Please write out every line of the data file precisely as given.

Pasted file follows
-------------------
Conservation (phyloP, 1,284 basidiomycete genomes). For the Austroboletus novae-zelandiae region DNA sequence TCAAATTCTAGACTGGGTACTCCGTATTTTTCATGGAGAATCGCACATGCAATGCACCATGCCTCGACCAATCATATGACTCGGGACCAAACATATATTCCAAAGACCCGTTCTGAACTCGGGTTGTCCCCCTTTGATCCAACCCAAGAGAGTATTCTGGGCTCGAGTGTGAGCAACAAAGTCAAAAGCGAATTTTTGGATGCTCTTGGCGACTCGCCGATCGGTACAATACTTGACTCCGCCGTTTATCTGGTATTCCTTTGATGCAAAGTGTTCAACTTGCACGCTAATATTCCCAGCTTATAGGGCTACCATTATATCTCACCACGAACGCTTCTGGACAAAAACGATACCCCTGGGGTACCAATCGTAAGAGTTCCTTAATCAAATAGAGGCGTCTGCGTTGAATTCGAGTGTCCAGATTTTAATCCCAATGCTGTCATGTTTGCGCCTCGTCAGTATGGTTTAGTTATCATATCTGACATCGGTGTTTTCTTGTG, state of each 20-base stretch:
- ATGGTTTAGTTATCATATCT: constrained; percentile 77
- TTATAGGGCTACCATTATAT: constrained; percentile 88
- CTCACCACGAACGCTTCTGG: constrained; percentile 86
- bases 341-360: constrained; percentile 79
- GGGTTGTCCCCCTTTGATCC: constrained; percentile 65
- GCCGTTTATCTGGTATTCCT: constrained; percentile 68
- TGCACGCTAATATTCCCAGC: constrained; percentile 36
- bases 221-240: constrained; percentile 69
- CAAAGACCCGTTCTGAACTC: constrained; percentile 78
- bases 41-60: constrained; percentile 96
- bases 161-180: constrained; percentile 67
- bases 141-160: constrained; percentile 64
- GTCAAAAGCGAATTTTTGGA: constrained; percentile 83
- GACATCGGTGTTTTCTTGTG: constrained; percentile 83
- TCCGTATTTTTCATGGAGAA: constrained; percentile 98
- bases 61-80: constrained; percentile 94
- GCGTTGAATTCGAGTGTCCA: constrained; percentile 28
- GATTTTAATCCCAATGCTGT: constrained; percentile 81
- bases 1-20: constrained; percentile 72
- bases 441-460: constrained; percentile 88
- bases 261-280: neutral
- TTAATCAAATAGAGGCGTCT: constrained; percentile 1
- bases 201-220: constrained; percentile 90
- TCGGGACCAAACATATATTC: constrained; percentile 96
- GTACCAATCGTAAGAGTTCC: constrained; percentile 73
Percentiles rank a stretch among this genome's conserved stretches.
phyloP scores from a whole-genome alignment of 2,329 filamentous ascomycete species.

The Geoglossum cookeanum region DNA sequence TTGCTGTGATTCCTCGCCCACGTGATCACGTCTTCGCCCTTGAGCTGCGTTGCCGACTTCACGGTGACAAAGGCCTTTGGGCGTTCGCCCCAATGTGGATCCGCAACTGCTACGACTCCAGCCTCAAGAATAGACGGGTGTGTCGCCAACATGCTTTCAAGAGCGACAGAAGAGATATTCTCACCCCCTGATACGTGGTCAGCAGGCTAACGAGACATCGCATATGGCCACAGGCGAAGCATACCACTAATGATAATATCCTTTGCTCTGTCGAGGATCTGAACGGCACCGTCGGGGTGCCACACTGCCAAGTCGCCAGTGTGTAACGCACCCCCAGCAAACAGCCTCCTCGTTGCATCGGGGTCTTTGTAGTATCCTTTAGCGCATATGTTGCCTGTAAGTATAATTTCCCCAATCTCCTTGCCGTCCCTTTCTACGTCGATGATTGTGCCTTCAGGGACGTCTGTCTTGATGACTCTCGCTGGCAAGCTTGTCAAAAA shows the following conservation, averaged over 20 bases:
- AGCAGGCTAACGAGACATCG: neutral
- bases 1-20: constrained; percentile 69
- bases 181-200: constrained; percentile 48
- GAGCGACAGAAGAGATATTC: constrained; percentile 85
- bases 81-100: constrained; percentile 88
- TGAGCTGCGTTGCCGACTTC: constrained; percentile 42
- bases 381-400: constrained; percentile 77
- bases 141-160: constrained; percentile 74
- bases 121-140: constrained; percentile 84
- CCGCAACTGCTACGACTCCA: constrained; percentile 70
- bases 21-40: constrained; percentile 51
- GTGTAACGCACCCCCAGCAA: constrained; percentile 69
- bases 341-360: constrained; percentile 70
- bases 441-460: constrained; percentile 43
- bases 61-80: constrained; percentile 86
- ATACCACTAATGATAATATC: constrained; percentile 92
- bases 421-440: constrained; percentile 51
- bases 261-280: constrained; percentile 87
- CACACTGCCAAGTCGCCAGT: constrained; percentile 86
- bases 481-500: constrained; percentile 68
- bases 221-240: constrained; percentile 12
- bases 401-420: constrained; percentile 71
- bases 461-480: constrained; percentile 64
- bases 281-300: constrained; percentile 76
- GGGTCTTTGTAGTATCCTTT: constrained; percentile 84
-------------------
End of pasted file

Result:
Conservation (phyloP, 1,284 basidiomycete genomes). For the Austroboletus novae-zelandiae region DNA sequence TCAAATTCTAGACTGGGTACTCCGTATTTTTCATGGAGAATCGCACATGCAATGCACCATGCCTCGACCAATCATATGACTCGGGACCAAACATATATTCCAAAGACCCGTTCTGAACTCGGGTTGTCCCCCTTTGATCCAACCCAAGAGAGTATTCTGGGCTCGAGTGTGAGCAACAAAGTCAAAAGCGAATTTTTGGATGCTCTTGGCGACTCGCCGATCGGTACAATACTTGACTCCGCCGTTTATCTGGTATTCCTTTGATGCAAAGTGTTCAACTTGCACGCTAATATTCCCAGCTTATAGGGCTACCATTATATCTCACCACGAACGCTTCTGGACAAAAACGATACCCCTGGGGTACCAATCGTAAGAGTTCCTTAATCAAATAGAGGCGTCTGCGTTGAATTCGAGTGTCCAGATTTTAATCCCAATGCTGTCATGTTTGCGCCTCGTCAGTATGGTTTAGTTATCATATCTGACATCGGTGTTTTCTTGTG, state of each 20-base stretch:
- ATGGTTTAGTTATCATATCT: constrained; percentile 77
- TTATAGGGCTACCATTATAT: constrained; percentile 88
- CTCACCACGAACGCTTCTGG: constrained; percentile 86
- bases 341-360: constrained; percentile 79
- GGGTTGTCCCCCTTTGATCC: constrained; percentile 65
- GCCGTTTATCTGGTATTCCT: constrained; percentile 68
- TGCACGCTAATATTCCCAGC: constrained; percentile 36
- bases 221-240: constrained; percentile 69
- CAAAGACCCGTTCTGAACTC: constrained; percentile 78
- bases 41-60: constrained; percentile 96
- bases 161-180: constrained; percentile 67
- bases 141-160: constrained; percentile 64
- GTCAAAAGCGAATTTTTGGA: constrained; percentile 83
- GACATCGGTGTTTTCTTGTG: constrained; percentile 83
- TCCGTATTTTTCATGGAGAA: constrained; percentile 98
- bases 61-80: constrained; percentile 94
- GCGTTGAATTCGAGTGTCCA: constrained; percentile 28
- GATTTTAATCCCAATGCTGT: constrained; percentile 81
- bases 1-20: constrained; percentile 72
- bases 441-460: constrained; percentile 88
- bases 261-280: neutral
- TTAATCAAATAGAGGCGTCT: constrained; percentile 1
- bases 201-220: constrained; percentile 90
- TCGGGACCAAACATATATTC: constrained; percentile 96
- GTACCAATCGTAAGAGTTCC: constrained; percentile 73
Percentiles rank a stretch among this genome's conserved stretches.
phyloP scores from a whole-genome alignment of 2,329 filamentous ascomycete species.

The Geoglossum cookeanum region DNA sequence TTGCTGTGATTCCTCGCCCACGTGATCACGTCTTCGCCCTTGAGCTGCGTTGCCGACTTCACGGTGACAAAGGCCTTTGGGCGTTCGCCCCAATGTGGATCCGCAACTGCTACGACTCCAGCCTCAAGAATAGACGGGTGTGTCGCCAACATGCTTTCAAGAGCGACAGAAGAGATATTCTCACCCCCTGATACGTGGTCAGCAGGCTAACGAGACATCGCATATGGCCACAGGCGAAGCATACCACTAATGATAATATCCTTTGCTCTGTCGAGGATCTGAACGGCACCGTCGGGGTGCCACACTGCCAAGTCGCCAGTGTGTAACGCACCCCCAGCAAACAGCCTCCTCGTTGCATCGGGGTCTTTGTAGTATCCTTTAGCGCATATGTTGCCTGTAAGTATAATTTCCCCAATCTCCTTGCCGTCCCTTTCTACGTCGATGATTGTGCCTTCAGGGACGTCTGTCTTGATGACTCTCGCTGGCAAGCTTGTCAAAAA shows the following conservation, averaged over 20 bases:
- AGCAGGCTAACGAGACATCG: neutral
- bases 1-20: constrained; percentile 69
- bases 181-200: constrained; percentile 48
- GAGCGACAGAAGAGATATTC: constrained; percentile 85
- bases 81-100: constrained; percentile 88
- TGAGCTGCGTTGCCGACTTC: constrained; percentile 42
- bases 381-400: constrained; percentile 77
- bases 141-160: constrained; percentile 74
- bases 121-140: constrained; percentile 84
- CCGCAACTGCTACGACTCCA: constrained; percentile 70
- bases 21-40: constrained; percentile 51
- GTGTAACGCACCCCCAGCAA: constrained; percentile 69
- bases 341-360: constrained; percentile 70
- bases 441-460: constrained; percentile 43
- bases 61-80: constrained; percentile 86
- ATACCACTAATGATAATATC: constrained; percentile 92
- bases 421-440: constrained; percentile 51
- bases 261-280: constrained; percentile 87
- CACACTGCCAAGTCGCCAGT: constrained; percentile 86
- bases 481-500: constrained; percentile 68
- bases 221-240: constrained; percentile 12
- bases 401-420: constrained; percentile 71
- bases 461-480: constrained; percentile 64
- bases 281-300: constrained; percentile 76
- GGGTCTTTGTAGTATCCTTT: constrained; percentile 84